Such a quasi-experimental leap demands rocksolid technique, and there are few wobbles to be observed: again, we're drawn in by performers who barely seem to be performing, rather making the sort of choices (and negotiating the same ethical dilemmas) you and I are faced with every day, testimony to the good screenwriting and good casting that went on before a single frame of film was shot. Yet at this end of the line, A Hero does present as a little less rigorous than this director's very best films - or it may be that the stakes have been reduced somewhat. The drama here is never as life-and-death as it was in A Separation, The Salesman or Everybody Knows; it might only feel life-and-death to its characters, as such petty squabbles do whenever you're caught up in them on Twitter. (As ever, the solution to that is to unplug, step away from your laptop and stick your head out the window: for better and worse, nobody much cares in the real world.) The tone seems lighter, suggesting this might just be the closest Farhadi has made to a social satire along the lines of a Hail the Conquering Hero or Jim Cummings' recent The Beta Test (with which A Hero would make an apt double-bill): as the situation spirals, it becomes faintly absurd, pulling in even neutral observers who surely have better ways of spending their time. (And once more demonstrating Farhadi's sure handling of ensemble casts.) Occasionally, the dialogue reaches out to connect with the wider political sphere, as when Bahram sniffs "they big you up to make this country look a paradise" - an unusually jolting line, in that it suggests Rahim is becoming as much a semiotic signifier as, say, Captain Tom, someone over whom rival factions can wrestle. Mostly, it's a small yet appreciably well-turned parable of exactly that image management we all find ourselves involved in from time to time - that hall-of-mirrors ratrun in which even those of us still trying to do the right thing have cause to wonder whether we're doing it so as to do the right thing, or because it's now more important to be seen doing the right thing.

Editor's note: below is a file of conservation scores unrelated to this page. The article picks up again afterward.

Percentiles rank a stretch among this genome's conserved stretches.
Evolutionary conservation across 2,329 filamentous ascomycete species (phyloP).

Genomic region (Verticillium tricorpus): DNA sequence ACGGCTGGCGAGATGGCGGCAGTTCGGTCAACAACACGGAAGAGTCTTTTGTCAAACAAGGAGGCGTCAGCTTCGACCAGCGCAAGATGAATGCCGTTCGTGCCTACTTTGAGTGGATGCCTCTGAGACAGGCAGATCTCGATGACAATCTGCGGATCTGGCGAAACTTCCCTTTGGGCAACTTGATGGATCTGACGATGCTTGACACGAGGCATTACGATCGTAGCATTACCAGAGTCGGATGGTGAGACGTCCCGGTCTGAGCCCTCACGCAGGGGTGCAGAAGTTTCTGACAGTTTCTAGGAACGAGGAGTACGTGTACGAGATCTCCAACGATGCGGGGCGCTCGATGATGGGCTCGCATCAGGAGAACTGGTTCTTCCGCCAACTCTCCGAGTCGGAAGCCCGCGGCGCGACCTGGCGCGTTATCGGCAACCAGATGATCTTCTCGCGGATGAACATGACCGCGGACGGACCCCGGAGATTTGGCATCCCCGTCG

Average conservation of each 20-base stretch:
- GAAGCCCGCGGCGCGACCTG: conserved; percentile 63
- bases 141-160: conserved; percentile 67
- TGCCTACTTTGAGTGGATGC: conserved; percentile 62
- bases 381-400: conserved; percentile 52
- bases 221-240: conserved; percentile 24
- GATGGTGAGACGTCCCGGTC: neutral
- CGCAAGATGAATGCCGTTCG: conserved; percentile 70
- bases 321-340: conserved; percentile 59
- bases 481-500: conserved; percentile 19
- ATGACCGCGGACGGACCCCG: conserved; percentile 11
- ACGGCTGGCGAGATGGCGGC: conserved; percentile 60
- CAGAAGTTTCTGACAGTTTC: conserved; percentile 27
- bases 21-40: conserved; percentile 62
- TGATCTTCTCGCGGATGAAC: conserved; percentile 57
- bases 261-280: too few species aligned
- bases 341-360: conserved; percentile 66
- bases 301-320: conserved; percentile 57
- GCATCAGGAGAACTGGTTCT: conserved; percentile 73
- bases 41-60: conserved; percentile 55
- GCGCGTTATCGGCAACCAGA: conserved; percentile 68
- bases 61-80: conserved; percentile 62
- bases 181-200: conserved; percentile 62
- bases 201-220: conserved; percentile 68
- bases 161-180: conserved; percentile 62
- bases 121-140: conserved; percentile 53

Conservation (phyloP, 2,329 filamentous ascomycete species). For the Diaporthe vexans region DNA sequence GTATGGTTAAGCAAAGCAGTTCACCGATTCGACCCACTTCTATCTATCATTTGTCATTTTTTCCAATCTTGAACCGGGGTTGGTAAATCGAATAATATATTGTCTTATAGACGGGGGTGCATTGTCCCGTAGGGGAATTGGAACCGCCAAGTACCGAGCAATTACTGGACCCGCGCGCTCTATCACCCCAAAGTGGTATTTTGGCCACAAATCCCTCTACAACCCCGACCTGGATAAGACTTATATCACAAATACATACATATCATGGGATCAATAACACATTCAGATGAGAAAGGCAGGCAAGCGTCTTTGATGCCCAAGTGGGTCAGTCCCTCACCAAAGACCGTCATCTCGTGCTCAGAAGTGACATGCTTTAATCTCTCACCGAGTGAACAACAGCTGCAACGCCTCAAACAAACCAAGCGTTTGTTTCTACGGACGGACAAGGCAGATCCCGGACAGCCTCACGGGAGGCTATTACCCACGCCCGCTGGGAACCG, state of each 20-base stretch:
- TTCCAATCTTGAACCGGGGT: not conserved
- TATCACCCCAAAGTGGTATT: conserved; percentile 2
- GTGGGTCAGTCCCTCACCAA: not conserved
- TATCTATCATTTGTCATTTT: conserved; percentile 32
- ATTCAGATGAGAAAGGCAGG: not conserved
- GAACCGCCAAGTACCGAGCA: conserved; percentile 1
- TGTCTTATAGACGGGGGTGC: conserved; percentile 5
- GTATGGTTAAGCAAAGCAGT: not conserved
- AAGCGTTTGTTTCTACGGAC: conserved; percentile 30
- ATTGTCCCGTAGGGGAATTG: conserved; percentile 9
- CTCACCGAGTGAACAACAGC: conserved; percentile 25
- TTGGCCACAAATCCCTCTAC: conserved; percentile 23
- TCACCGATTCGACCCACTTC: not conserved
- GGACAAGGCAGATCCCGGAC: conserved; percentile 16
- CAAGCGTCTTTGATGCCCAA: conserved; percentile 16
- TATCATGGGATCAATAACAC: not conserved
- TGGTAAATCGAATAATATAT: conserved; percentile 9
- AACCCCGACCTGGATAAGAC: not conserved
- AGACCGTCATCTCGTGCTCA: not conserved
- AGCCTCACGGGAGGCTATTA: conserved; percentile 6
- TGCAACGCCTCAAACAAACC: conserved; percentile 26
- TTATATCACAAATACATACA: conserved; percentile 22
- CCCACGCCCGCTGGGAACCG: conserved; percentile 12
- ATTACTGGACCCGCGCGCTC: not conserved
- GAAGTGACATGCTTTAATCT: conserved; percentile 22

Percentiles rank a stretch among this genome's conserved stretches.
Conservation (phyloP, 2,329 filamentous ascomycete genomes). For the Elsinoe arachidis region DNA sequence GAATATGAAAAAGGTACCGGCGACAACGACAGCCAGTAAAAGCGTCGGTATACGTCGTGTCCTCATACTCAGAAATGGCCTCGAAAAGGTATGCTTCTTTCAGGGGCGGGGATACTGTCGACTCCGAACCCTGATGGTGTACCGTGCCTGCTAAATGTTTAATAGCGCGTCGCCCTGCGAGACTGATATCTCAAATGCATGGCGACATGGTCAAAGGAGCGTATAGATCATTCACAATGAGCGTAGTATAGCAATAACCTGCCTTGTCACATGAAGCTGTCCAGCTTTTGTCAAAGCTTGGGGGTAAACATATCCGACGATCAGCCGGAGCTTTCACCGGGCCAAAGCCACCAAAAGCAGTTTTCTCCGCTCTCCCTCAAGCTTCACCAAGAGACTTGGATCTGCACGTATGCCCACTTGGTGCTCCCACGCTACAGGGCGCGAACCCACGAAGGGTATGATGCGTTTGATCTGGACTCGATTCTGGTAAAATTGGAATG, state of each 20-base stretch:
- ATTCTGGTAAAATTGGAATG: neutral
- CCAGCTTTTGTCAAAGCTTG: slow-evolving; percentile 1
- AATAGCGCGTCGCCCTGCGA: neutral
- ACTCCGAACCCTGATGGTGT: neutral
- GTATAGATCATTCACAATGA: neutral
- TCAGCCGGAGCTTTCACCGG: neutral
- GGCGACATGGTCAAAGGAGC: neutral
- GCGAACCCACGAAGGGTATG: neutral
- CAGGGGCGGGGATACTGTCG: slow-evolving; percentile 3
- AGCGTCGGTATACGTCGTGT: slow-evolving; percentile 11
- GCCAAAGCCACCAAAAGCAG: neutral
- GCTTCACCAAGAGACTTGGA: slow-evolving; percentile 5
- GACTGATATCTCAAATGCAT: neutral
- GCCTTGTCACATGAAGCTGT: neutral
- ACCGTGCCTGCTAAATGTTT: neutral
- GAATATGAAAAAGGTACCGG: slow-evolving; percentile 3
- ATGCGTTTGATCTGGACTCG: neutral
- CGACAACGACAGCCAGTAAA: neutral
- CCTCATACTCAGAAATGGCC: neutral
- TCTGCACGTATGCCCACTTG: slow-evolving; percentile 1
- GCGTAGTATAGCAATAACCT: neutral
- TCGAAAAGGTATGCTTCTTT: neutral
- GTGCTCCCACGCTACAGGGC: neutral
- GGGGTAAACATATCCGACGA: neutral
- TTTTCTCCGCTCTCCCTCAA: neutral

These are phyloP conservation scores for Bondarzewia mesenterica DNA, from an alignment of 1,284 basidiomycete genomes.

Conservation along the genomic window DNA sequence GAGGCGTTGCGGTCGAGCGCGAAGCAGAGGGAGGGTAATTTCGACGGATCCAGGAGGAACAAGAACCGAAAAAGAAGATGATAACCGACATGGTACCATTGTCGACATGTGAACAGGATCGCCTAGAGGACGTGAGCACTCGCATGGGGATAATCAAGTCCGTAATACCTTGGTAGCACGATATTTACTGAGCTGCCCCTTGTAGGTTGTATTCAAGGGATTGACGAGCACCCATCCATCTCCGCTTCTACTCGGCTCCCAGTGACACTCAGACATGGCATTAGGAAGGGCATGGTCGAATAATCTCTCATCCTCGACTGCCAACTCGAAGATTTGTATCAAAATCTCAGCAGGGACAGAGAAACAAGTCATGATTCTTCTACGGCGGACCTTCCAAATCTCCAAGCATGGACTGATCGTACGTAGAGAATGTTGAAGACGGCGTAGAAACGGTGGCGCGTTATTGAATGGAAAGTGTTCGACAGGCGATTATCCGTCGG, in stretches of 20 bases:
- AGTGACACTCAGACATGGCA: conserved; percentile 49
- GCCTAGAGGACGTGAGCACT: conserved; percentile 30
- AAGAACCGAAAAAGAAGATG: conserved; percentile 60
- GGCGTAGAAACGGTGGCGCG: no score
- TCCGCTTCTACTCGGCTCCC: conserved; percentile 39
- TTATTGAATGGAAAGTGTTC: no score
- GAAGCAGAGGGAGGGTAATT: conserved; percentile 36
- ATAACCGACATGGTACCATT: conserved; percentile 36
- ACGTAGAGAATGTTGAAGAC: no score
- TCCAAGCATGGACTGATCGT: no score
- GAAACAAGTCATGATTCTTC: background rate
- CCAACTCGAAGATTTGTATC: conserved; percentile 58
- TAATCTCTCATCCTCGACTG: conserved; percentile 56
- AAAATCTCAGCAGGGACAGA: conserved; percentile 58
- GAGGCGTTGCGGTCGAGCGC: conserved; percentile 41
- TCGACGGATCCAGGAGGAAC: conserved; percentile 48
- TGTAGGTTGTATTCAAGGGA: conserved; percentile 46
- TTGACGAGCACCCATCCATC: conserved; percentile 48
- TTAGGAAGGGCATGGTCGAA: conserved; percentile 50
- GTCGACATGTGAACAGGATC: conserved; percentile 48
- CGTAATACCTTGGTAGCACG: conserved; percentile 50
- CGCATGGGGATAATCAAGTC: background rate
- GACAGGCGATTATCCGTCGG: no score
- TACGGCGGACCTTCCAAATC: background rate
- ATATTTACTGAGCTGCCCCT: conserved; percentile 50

A Hero is showing at the Ciné Lumière and Peckhamplex in London, and is also available to stream via Prime Video.